Good and Evil; Commoner's Views.
#21
Melkite, it may serve you to start with just giving Jesus the benefit of the doubt, and working from there.
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#22
(04-07-2015, 03:14 PM)Dirigible Wrote: Melkite, it may serve you to start with just giving Jesus the benefit of the doubt, and working from there.

Shall I also give Buddha and Mohammed the benefit of the doubt?
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#23
(04-07-2015, 04:11 PM)Melkite Wrote:
(04-07-2015, 03:14 PM)Dirigible Wrote: Melkite, it may serve you to start with just giving Jesus the benefit of the doubt, and working from there.

Shall I also give Buddha and Mohammed the benefit of the doubt?

Do you want to be a Christian?
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#24
(04-07-2015, 04:33 PM)Dirigible Wrote: Do you want to be a Christian?

Part of me does and part of me doesn't.  If Christ is the truth, I want to know it.  If Christ isn't the truth, I want to know it.  If Christ is true, there are some hopes I have that I think rationally I would have to turn over to despair.  For those things, I don't want Christ to be the truth.
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#25
(04-07-2015, 05:06 PM)Melkite Wrote:
(04-07-2015, 04:33 PM)Dirigible Wrote: Do you want to be a Christian?

Part of me does and part of me doesn't.  If Christ is the truth, I want to know it.  If Christ isn't the truth, I want to know it.  If Christ is true, there are some hopes I have that I think rationally I would have to turn over to despair.  For those things, I don't want Christ to be the truth.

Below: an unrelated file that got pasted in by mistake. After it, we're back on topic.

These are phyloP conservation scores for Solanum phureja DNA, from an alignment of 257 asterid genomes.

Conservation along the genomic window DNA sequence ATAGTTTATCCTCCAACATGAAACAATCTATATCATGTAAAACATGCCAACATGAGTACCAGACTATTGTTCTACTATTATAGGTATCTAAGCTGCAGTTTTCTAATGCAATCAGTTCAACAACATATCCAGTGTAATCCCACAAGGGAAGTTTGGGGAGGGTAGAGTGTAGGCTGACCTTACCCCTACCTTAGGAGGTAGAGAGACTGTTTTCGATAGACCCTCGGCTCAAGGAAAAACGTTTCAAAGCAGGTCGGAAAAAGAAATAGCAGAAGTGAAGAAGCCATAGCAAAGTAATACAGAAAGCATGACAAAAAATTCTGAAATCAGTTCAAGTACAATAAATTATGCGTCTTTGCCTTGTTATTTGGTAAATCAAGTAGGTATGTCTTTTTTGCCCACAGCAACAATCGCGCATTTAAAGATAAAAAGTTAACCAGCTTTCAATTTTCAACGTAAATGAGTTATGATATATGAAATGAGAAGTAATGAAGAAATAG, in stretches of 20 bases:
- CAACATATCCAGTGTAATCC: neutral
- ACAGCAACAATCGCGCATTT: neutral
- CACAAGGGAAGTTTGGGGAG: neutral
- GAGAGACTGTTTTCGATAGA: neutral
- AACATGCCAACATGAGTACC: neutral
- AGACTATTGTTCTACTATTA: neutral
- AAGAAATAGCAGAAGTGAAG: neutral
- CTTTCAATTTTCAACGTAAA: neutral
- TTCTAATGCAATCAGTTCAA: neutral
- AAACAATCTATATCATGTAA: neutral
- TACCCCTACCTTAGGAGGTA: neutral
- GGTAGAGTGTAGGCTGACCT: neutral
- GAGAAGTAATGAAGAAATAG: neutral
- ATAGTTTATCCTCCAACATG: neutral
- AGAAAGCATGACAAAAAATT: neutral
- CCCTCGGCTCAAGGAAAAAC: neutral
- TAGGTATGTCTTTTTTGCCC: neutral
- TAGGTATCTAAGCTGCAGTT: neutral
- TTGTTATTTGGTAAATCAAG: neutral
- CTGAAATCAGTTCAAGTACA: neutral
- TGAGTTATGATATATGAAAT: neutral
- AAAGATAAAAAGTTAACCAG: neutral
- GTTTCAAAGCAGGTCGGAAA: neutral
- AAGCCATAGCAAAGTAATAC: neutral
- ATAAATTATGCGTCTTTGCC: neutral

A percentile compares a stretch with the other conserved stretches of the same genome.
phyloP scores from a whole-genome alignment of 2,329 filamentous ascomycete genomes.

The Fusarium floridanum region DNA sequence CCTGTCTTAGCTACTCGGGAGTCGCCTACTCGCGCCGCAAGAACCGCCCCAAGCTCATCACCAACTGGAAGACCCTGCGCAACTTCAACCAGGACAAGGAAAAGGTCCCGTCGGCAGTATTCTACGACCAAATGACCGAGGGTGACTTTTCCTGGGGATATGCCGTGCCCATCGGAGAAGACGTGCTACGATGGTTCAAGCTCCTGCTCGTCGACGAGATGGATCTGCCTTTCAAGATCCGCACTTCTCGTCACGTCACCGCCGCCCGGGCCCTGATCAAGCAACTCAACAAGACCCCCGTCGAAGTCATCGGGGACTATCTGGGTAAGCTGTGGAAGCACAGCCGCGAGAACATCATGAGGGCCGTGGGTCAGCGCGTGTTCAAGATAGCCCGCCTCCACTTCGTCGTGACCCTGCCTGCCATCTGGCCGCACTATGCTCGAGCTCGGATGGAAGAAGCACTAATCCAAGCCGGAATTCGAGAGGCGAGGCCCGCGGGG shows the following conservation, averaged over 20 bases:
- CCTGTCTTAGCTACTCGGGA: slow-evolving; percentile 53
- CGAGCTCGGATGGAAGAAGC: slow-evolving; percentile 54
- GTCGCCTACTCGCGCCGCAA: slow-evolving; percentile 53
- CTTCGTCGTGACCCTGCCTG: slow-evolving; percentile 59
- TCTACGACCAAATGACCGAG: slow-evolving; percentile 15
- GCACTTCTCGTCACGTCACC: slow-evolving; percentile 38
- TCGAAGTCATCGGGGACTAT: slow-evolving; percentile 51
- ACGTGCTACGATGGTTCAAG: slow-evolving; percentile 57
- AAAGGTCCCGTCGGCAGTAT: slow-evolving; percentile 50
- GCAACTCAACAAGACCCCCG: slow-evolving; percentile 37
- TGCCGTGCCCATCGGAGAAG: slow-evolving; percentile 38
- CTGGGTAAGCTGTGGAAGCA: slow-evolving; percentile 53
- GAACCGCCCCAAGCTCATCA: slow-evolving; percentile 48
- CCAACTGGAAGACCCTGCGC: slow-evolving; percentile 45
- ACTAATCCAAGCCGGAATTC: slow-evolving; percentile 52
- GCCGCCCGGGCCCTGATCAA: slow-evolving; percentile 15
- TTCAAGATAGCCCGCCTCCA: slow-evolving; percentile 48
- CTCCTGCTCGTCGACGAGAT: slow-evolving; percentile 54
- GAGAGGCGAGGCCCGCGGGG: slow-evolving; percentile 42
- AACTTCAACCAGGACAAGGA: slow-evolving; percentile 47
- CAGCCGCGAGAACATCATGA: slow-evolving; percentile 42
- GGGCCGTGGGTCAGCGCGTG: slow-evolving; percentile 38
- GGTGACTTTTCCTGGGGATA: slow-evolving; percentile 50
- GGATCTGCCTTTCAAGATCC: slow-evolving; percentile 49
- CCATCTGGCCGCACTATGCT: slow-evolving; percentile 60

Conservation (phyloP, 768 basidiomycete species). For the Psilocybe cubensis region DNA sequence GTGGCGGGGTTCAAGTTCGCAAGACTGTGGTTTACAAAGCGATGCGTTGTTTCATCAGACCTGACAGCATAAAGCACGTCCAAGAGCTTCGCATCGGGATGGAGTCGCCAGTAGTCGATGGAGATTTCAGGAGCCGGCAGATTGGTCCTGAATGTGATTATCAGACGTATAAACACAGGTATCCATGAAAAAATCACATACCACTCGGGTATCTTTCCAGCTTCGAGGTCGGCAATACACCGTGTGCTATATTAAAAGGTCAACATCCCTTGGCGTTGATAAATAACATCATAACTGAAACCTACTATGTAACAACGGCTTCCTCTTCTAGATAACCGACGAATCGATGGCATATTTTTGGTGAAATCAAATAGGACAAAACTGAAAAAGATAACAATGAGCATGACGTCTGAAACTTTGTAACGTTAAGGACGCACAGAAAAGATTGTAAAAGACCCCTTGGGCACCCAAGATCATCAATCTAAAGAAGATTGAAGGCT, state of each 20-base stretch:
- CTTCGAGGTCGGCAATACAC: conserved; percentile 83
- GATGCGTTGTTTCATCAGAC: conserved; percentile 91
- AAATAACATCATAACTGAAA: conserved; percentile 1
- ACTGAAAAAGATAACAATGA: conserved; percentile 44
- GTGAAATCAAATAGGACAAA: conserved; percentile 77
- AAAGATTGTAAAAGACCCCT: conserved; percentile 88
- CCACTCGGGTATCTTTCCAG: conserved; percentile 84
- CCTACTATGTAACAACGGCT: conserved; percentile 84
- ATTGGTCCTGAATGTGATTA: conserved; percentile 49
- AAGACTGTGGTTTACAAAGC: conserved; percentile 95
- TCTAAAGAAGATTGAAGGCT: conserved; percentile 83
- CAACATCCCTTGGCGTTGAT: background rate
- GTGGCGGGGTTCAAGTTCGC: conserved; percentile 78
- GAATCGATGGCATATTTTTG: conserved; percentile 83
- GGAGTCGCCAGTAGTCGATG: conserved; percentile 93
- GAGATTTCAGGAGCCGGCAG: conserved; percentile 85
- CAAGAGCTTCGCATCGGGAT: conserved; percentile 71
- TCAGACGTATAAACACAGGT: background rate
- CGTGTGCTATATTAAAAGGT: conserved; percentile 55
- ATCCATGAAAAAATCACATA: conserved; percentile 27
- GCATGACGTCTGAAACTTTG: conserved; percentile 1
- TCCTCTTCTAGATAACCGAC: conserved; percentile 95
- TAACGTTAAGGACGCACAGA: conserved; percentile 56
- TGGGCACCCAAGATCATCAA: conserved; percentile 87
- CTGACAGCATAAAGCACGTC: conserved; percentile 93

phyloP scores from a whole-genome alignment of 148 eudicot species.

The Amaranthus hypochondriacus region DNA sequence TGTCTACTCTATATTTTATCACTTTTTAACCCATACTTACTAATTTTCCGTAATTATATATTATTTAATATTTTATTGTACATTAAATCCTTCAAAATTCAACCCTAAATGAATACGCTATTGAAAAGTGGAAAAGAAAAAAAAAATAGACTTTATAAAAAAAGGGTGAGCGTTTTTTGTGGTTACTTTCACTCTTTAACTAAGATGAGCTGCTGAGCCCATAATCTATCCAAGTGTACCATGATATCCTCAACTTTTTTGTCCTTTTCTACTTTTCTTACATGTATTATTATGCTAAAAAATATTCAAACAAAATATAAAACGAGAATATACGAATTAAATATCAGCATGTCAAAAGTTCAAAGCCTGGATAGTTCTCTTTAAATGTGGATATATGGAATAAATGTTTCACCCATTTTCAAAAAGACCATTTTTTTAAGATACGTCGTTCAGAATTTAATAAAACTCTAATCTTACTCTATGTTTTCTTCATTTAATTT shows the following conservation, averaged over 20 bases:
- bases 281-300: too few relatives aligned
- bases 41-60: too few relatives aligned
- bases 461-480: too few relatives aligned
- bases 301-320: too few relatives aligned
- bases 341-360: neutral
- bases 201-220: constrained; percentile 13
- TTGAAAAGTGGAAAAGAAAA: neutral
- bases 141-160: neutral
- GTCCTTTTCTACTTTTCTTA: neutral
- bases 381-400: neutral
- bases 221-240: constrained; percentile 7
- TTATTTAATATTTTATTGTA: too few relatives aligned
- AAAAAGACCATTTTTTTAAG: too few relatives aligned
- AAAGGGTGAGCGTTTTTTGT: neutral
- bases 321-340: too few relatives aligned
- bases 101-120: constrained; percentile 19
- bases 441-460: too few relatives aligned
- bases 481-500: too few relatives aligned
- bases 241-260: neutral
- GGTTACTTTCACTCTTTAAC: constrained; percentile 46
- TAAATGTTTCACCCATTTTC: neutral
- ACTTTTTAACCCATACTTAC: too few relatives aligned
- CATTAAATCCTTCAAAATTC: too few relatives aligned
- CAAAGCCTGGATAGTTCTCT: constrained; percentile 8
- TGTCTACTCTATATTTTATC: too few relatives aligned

What are those hopes that you would have to despair of if Christ is the truth?
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#26
(04-06-2015, 06:42 PM)Melkite Wrote:
(04-06-2015, 05:09 PM)Oldavid Wrote: What we're talking about is "good and evil". I don't think that there words in the English language to differentiate the different types of "good".  Perhaps we should confine our discussion to the type of "good" that is mostly called "virtue". Etymologically speaking, virtue is the quality of manness, that which makes a man (as in distinct from beasts).

If good and evil are defined by what makes a man unlike a beast, and happiness is disassociated with what gives one a sense of fulfillment in their existence, only being that which God wants one to be, then we're nothing but robots.  Or, at least, we cannot be holy unless we consent to act as robots under God's will, completely detached from our own.
Suggesting that saints are robots and the only free spirits are the villains?

I'm sure that every properly evil bastard will completely agree with you there. Herod, Caiaphas, the Iscariot......... Satan.........

And I'm also sure that the Great Mother, Her Boy, and all their friends will disagree.

Perhaps you should ask Mary Magdalene or one of the millions of others that have tried both for their opinion.

To be the slave of egomaniacal Pride, Greed and Lust is not the recipe to be free to know and love Truth and Virtue.
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#27
(04-07-2015, 05:51 PM)Dirigible Wrote: What are those hopes that you would have to despair of if Christ is the truth?

I forgot to say in my last post, regardless of whether I want to be Christian or not, if I should give Jesus the benefit of the doubt, I need to know why I should not also give Buddha or Mohammed that same benefit.  It is not reasonable to grant one the benefit while not the other, unless there is a substantive reason to be discriminatory.

For hopes, I hate that I was circumcised.  It doesn't seem very likely that a resurrected body would have a need for genitals.  They would at best be superfluous.  God's not undoing it in this life, and actual foreskin regeneration might be available at a time when I'm just about old enough for it to be pointless.

I would love to have been born into a family and have a few older brothers.  Unless reincarnation is true, there is no hope of that.